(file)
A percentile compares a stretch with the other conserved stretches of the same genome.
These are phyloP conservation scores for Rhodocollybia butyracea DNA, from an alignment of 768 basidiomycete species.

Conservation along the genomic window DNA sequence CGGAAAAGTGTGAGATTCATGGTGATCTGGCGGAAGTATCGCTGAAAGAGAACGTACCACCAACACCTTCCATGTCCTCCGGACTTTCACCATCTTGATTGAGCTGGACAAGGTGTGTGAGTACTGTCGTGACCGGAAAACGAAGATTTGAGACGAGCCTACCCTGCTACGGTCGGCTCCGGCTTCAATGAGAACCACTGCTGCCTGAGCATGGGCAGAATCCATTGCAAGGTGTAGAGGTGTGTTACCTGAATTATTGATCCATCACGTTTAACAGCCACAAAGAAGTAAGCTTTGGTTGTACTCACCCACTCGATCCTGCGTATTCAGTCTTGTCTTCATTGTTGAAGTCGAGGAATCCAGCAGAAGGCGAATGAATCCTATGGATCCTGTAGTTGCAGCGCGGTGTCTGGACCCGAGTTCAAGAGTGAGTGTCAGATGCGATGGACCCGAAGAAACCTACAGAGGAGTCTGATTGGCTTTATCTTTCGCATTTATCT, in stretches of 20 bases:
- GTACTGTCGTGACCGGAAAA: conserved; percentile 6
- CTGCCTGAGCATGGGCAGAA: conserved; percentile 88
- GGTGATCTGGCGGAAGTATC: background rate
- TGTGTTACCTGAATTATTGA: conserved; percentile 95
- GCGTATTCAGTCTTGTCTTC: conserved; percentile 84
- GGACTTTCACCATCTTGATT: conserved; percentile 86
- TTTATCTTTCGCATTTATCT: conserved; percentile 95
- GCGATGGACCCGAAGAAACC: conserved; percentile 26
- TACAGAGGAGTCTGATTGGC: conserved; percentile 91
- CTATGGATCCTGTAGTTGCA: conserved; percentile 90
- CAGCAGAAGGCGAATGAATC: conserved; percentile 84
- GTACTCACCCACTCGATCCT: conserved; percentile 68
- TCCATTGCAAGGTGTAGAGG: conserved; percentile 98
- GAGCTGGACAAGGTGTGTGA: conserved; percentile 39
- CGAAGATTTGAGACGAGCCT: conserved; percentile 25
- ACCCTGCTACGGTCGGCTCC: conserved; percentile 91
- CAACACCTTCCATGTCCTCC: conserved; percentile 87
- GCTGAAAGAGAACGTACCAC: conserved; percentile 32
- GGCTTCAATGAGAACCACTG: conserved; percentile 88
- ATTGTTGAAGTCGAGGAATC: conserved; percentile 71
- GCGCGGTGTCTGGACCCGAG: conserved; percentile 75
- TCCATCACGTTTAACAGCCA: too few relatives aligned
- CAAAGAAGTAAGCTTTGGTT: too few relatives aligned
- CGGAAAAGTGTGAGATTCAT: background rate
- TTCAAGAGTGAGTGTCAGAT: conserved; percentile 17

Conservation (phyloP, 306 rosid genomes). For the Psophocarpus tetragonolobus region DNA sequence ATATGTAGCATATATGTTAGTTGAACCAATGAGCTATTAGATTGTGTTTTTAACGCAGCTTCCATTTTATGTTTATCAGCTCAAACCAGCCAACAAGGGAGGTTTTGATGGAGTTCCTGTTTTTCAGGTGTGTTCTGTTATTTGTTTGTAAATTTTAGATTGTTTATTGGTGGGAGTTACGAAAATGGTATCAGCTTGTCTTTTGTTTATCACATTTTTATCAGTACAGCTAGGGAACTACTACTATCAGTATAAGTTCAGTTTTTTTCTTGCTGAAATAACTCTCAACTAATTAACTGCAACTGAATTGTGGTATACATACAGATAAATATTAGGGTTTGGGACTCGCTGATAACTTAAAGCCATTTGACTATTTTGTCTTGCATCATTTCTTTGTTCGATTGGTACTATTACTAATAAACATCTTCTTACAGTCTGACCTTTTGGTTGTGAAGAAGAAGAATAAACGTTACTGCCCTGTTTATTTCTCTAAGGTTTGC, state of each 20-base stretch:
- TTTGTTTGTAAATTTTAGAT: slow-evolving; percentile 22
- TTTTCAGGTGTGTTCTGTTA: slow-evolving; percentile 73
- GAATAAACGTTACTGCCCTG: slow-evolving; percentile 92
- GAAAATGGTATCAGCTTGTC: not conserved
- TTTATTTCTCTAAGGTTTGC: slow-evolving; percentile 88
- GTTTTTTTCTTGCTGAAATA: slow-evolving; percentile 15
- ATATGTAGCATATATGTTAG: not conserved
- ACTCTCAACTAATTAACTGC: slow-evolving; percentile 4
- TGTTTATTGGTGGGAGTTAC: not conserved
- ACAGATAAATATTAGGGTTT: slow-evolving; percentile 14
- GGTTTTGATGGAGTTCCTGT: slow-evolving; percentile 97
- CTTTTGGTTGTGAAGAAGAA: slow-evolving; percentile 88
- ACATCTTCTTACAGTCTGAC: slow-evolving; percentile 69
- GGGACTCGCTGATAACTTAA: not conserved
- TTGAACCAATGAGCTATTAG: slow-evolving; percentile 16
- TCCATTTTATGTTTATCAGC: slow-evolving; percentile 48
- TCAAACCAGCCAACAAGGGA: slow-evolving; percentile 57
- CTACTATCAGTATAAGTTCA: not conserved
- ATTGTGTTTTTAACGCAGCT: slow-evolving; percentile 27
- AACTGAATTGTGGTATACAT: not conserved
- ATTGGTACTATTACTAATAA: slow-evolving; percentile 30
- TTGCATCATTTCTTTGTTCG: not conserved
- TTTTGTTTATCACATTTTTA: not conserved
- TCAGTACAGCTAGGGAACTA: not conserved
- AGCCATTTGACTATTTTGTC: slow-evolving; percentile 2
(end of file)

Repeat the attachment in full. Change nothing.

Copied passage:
A percentile compares a stretch with the other conserved stretches of the same genome.
These are phyloP conservation scores for Rhodocollybia butyracea DNA, from an alignment of 768 basidiomycete species.

Conservation along the genomic window DNA sequence CGGAAAAGTGTGAGATTCATGGTGATCTGGCGGAAGTATCGCTGAAAGAGAACGTACCACCAACACCTTCCATGTCCTCCGGACTTTCACCATCTTGATTGAGCTGGACAAGGTGTGTGAGTACTGTCGTGACCGGAAAACGAAGATTTGAGACGAGCCTACCCTGCTACGGTCGGCTCCGGCTTCAATGAGAACCACTGCTGCCTGAGCATGGGCAGAATCCATTGCAAGGTGTAGAGGTGTGTTACCTGAATTATTGATCCATCACGTTTAACAGCCACAAAGAAGTAAGCTTTGGTTGTACTCACCCACTCGATCCTGCGTATTCAGTCTTGTCTTCATTGTTGAAGTCGAGGAATCCAGCAGAAGGCGAATGAATCCTATGGATCCTGTAGTTGCAGCGCGGTGTCTGGACCCGAGTTCAAGAGTGAGTGTCAGATGCGATGGACCCGAAGAAACCTACAGAGGAGTCTGATTGGCTTTATCTTTCGCATTTATCT, in stretches of 20 bases:
- GTACTGTCGTGACCGGAAAA: conserved; percentile 6
- CTGCCTGAGCATGGGCAGAA: conserved; percentile 88
- GGTGATCTGGCGGAAGTATC: background rate
- TGTGTTACCTGAATTATTGA: conserved; percentile 95
- GCGTATTCAGTCTTGTCTTC: conserved; percentile 84
- GGACTTTCACCATCTTGATT: conserved; percentile 86
- TTTATCTTTCGCATTTATCT: conserved; percentile 95
- GCGATGGACCCGAAGAAACC: conserved; percentile 26
- TACAGAGGAGTCTGATTGGC: conserved; percentile 91
- CTATGGATCCTGTAGTTGCA: conserved; percentile 90
- CAGCAGAAGGCGAATGAATC: conserved; percentile 84
- GTACTCACCCACTCGATCCT: conserved; percentile 68
- TCCATTGCAAGGTGTAGAGG: conserved; percentile 98
- GAGCTGGACAAGGTGTGTGA: conserved; percentile 39
- CGAAGATTTGAGACGAGCCT: conserved; percentile 25
- ACCCTGCTACGGTCGGCTCC: conserved; percentile 91
- CAACACCTTCCATGTCCTCC: conserved; percentile 87
- GCTGAAAGAGAACGTACCAC: conserved; percentile 32
- GGCTTCAATGAGAACCACTG: conserved; percentile 88
- ATTGTTGAAGTCGAGGAATC: conserved; percentile 71
- GCGCGGTGTCTGGACCCGAG: conserved; percentile 75
- TCCATCACGTTTAACAGCCA: too few relatives aligned
- CAAAGAAGTAAGCTTTGGTT: too few relatives aligned
- CGGAAAAGTGTGAGATTCAT: background rate
- TTCAAGAGTGAGTGTCAGAT: conserved; percentile 17

Conservation (phyloP, 306 rosid genomes). For the Psophocarpus tetragonolobus region DNA sequence ATATGTAGCATATATGTTAGTTGAACCAATGAGCTATTAGATTGTGTTTTTAACGCAGCTTCCATTTTATGTTTATCAGCTCAAACCAGCCAACAAGGGAGGTTTTGATGGAGTTCCTGTTTTTCAGGTGTGTTCTGTTATTTGTTTGTAAATTTTAGATTGTTTATTGGTGGGAGTTACGAAAATGGTATCAGCTTGTCTTTTGTTTATCACATTTTTATCAGTACAGCTAGGGAACTACTACTATCAGTATAAGTTCAGTTTTTTTCTTGCTGAAATAACTCTCAACTAATTAACTGCAACTGAATTGTGGTATACATACAGATAAATATTAGGGTTTGGGACTCGCTGATAACTTAAAGCCATTTGACTATTTTGTCTTGCATCATTTCTTTGTTCGATTGGTACTATTACTAATAAACATCTTCTTACAGTCTGACCTTTTGGTTGTGAAGAAGAAGAATAAACGTTACTGCCCTGTTTATTTCTCTAAGGTTTGC, state of each 20-base stretch:
- TTTGTTTGTAAATTTTAGAT: slow-evolving; percentile 22
- TTTTCAGGTGTGTTCTGTTA: slow-evolving; percentile 73
- GAATAAACGTTACTGCCCTG: slow-evolving; percentile 92
- GAAAATGGTATCAGCTTGTC: not conserved
- TTTATTTCTCTAAGGTTTGC: slow-evolving; percentile 88
- GTTTTTTTCTTGCTGAAATA: slow-evolving; percentile 15
- ATATGTAGCATATATGTTAG: not conserved
- ACTCTCAACTAATTAACTGC: slow-evolving; percentile 4
- TGTTTATTGGTGGGAGTTAC: not conserved
- ACAGATAAATATTAGGGTTT: slow-evolving; percentile 14
- GGTTTTGATGGAGTTCCTGT: slow-evolving; percentile 97
- CTTTTGGTTGTGAAGAAGAA: slow-evolving; percentile 88
- ACATCTTCTTACAGTCTGAC: slow-evolving; percentile 69
- GGGACTCGCTGATAACTTAA: not conserved
- TTGAACCAATGAGCTATTAG: slow-evolving; percentile 16
- TCCATTTTATGTTTATCAGC: slow-evolving; percentile 48
- TCAAACCAGCCAACAAGGGA: slow-evolving; percentile 57
- CTACTATCAGTATAAGTTCA: not conserved
- ATTGTGTTTTTAACGCAGCT: slow-evolving; percentile 27
- AACTGAATTGTGGTATACAT: not conserved
- ATTGGTACTATTACTAATAA: slow-evolving; percentile 30
- TTGCATCATTTCTTTGTTCG: not conserved
- TTTTGTTTATCACATTTTTA: not conserved
- TCAGTACAGCTAGGGAACTA: not conserved
- AGCCATTTGACTATTTTGTC: slow-evolving; percentile 2